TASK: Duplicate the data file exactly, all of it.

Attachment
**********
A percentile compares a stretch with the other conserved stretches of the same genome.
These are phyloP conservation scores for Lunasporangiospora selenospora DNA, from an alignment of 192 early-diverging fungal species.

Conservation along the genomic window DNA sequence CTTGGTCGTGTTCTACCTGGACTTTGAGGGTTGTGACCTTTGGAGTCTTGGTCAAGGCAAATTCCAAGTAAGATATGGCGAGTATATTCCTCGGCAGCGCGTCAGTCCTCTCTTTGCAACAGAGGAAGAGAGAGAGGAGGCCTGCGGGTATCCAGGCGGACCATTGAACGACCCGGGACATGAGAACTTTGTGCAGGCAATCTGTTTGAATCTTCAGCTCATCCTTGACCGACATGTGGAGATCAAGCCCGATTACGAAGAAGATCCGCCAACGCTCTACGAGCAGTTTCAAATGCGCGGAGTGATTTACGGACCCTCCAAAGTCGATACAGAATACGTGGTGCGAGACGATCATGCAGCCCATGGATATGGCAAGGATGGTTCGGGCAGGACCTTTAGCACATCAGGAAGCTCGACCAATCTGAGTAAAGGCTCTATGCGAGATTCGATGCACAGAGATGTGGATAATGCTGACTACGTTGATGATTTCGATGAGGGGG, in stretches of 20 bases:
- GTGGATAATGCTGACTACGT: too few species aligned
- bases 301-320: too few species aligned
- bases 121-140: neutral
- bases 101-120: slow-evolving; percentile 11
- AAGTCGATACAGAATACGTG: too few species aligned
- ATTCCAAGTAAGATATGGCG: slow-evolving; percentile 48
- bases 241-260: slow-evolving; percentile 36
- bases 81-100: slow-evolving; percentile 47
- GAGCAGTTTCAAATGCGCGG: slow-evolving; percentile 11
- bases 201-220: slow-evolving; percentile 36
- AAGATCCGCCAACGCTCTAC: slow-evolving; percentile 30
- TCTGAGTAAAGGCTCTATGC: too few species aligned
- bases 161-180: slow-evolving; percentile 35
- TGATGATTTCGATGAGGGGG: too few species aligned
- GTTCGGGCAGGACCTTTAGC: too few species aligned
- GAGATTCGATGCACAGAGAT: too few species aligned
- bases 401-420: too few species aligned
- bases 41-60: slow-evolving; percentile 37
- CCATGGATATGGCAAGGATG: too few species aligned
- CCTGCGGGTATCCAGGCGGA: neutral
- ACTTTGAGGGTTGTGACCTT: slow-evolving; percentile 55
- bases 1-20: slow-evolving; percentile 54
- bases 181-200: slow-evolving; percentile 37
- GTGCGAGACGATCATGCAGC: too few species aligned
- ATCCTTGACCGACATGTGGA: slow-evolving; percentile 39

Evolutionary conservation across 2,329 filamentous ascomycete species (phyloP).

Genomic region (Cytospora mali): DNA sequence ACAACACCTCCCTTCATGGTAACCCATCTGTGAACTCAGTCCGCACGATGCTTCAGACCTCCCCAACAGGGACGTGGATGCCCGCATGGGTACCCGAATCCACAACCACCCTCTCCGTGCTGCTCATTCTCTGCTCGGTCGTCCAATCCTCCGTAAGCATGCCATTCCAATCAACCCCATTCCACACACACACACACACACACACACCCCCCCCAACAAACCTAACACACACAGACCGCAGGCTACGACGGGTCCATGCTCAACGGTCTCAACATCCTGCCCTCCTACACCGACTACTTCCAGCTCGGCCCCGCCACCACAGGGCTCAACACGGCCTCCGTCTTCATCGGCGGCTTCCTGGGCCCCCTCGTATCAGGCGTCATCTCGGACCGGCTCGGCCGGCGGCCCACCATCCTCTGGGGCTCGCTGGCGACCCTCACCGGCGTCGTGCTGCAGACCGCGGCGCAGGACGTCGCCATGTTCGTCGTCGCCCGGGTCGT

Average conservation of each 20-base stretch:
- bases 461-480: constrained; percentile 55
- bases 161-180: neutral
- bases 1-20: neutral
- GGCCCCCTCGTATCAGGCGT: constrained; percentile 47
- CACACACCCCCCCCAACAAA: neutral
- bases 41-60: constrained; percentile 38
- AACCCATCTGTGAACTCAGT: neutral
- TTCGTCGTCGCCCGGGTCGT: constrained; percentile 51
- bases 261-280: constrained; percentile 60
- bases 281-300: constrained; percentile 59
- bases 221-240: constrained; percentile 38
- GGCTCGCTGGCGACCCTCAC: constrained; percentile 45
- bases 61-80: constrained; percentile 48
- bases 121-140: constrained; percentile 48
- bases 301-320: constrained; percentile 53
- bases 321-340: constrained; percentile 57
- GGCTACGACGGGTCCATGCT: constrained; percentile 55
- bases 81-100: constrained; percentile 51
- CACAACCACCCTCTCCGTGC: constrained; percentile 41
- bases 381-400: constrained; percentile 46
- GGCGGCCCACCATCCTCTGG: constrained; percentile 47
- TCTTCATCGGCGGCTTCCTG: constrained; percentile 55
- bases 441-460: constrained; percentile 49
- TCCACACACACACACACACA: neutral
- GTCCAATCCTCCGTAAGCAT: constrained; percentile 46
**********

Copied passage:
A percentile compares a stretch with the other conserved stretches of the same genome.
These are phyloP conservation scores for Lunasporangiospora selenospora DNA, from an alignment of 192 early-diverging fungal species.

Conservation along the genomic window DNA sequence CTTGGTCGTGTTCTACCTGGACTTTGAGGGTTGTGACCTTTGGAGTCTTGGTCAAGGCAAATTCCAAGTAAGATATGGCGAGTATATTCCTCGGCAGCGCGTCAGTCCTCTCTTTGCAACAGAGGAAGAGAGAGAGGAGGCCTGCGGGTATCCAGGCGGACCATTGAACGACCCGGGACATGAGAACTTTGTGCAGGCAATCTGTTTGAATCTTCAGCTCATCCTTGACCGACATGTGGAGATCAAGCCCGATTACGAAGAAGATCCGCCAACGCTCTACGAGCAGTTTCAAATGCGCGGAGTGATTTACGGACCCTCCAAAGTCGATACAGAATACGTGGTGCGAGACGATCATGCAGCCCATGGATATGGCAAGGATGGTTCGGGCAGGACCTTTAGCACATCAGGAAGCTCGACCAATCTGAGTAAAGGCTCTATGCGAGATTCGATGCACAGAGATGTGGATAATGCTGACTACGTTGATGATTTCGATGAGGGGG, in stretches of 20 bases:
- GTGGATAATGCTGACTACGT: too few species aligned
- bases 301-320: too few species aligned
- bases 121-140: neutral
- bases 101-120: slow-evolving; percentile 11
- AAGTCGATACAGAATACGTG: too few species aligned
- ATTCCAAGTAAGATATGGCG: slow-evolving; percentile 48
- bases 241-260: slow-evolving; percentile 36
- bases 81-100: slow-evolving; percentile 47
- GAGCAGTTTCAAATGCGCGG: slow-evolving; percentile 11
- bases 201-220: slow-evolving; percentile 36
- AAGATCCGCCAACGCTCTAC: slow-evolving; percentile 30
- TCTGAGTAAAGGCTCTATGC: too few species aligned
- bases 161-180: slow-evolving; percentile 35
- TGATGATTTCGATGAGGGGG: too few species aligned
- GTTCGGGCAGGACCTTTAGC: too few species aligned
- GAGATTCGATGCACAGAGAT: too few species aligned
- bases 401-420: too few species aligned
- bases 41-60: slow-evolving; percentile 37
- CCATGGATATGGCAAGGATG: too few species aligned
- CCTGCGGGTATCCAGGCGGA: neutral
- ACTTTGAGGGTTGTGACCTT: slow-evolving; percentile 55
- bases 1-20: slow-evolving; percentile 54
- bases 181-200: slow-evolving; percentile 37
- GTGCGAGACGATCATGCAGC: too few species aligned
- ATCCTTGACCGACATGTGGA: slow-evolving; percentile 39

Evolutionary conservation across 2,329 filamentous ascomycete species (phyloP).

Genomic region (Cytospora mali): DNA sequence ACAACACCTCCCTTCATGGTAACCCATCTGTGAACTCAGTCCGCACGATGCTTCAGACCTCCCCAACAGGGACGTGGATGCCCGCATGGGTACCCGAATCCACAACCACCCTCTCCGTGCTGCTCATTCTCTGCTCGGTCGTCCAATCCTCCGTAAGCATGCCATTCCAATCAACCCCATTCCACACACACACACACACACACACACCCCCCCCAACAAACCTAACACACACAGACCGCAGGCTACGACGGGTCCATGCTCAACGGTCTCAACATCCTGCCCTCCTACACCGACTACTTCCAGCTCGGCCCCGCCACCACAGGGCTCAACACGGCCTCCGTCTTCATCGGCGGCTTCCTGGGCCCCCTCGTATCAGGCGTCATCTCGGACCGGCTCGGCCGGCGGCCCACCATCCTCTGGGGCTCGCTGGCGACCCTCACCGGCGTCGTGCTGCAGACCGCGGCGCAGGACGTCGCCATGTTCGTCGTCGCCCGGGTCGT

Average conservation of each 20-base stretch:
- bases 461-480: constrained; percentile 55
- bases 161-180: neutral
- bases 1-20: neutral
- GGCCCCCTCGTATCAGGCGT: constrained; percentile 47
- CACACACCCCCCCCAACAAA: neutral
- bases 41-60: constrained; percentile 38
- AACCCATCTGTGAACTCAGT: neutral
- TTCGTCGTCGCCCGGGTCGT: constrained; percentile 51
- bases 261-280: constrained; percentile 60
- bases 281-300: constrained; percentile 59
- bases 221-240: constrained; percentile 38
- GGCTCGCTGGCGACCCTCAC: constrained; percentile 45
- bases 61-80: constrained; percentile 48
- bases 121-140: constrained; percentile 48
- bases 301-320: constrained; percentile 53
- bases 321-340: constrained; percentile 57
- GGCTACGACGGGTCCATGCT: constrained; percentile 55
- bases 81-100: constrained; percentile 51
- CACAACCACCCTCTCCGTGC: constrained; percentile 41
- bases 381-400: constrained; percentile 46
- GGCGGCCCACCATCCTCTGG: constrained; percentile 47
- TCTTCATCGGCGGCTTCCTG: constrained; percentile 55
- bases 441-460: constrained; percentile 49
- TCCACACACACACACACACA: neutral
- GTCCAATCCTCCGTAAGCAT: constrained; percentile 46